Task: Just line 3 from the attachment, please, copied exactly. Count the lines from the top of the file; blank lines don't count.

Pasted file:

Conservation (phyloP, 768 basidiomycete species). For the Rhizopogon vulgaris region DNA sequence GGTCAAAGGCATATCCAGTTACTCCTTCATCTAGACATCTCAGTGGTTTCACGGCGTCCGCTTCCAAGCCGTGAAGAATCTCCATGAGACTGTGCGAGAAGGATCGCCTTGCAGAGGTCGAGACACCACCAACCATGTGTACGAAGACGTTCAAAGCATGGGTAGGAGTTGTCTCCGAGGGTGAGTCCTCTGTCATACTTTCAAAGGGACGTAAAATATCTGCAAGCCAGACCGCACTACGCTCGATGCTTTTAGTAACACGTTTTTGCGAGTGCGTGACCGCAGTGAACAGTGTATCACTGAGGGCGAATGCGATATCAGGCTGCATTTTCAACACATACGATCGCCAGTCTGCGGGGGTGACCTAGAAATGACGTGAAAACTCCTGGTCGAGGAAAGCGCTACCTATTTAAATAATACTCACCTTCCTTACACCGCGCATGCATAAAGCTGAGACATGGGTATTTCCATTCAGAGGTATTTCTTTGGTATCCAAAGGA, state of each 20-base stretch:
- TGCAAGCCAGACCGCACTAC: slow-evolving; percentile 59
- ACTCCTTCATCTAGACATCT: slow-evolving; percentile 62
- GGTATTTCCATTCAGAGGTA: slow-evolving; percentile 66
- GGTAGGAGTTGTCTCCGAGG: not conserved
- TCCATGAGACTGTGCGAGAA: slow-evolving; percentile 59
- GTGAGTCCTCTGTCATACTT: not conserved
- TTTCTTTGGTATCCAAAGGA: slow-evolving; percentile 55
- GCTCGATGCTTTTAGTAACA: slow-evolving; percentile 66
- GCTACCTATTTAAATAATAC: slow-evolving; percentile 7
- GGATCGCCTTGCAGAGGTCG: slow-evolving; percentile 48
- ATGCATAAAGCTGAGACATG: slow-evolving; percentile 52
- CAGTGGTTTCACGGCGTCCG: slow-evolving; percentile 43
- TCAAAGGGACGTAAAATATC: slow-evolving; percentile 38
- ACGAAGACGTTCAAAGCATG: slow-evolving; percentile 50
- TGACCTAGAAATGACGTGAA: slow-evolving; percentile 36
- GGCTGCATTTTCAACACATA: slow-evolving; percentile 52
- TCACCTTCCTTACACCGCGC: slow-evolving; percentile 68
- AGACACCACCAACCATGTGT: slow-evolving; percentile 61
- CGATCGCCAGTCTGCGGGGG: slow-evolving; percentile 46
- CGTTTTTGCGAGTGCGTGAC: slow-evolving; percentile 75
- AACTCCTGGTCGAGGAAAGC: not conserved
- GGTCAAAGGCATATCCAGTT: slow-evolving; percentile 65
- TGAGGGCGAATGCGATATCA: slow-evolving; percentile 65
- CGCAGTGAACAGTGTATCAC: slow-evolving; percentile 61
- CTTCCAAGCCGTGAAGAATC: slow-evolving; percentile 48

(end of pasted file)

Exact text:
- ACTCCTTCATCTAGACATCT: slow-evolving; percentile 62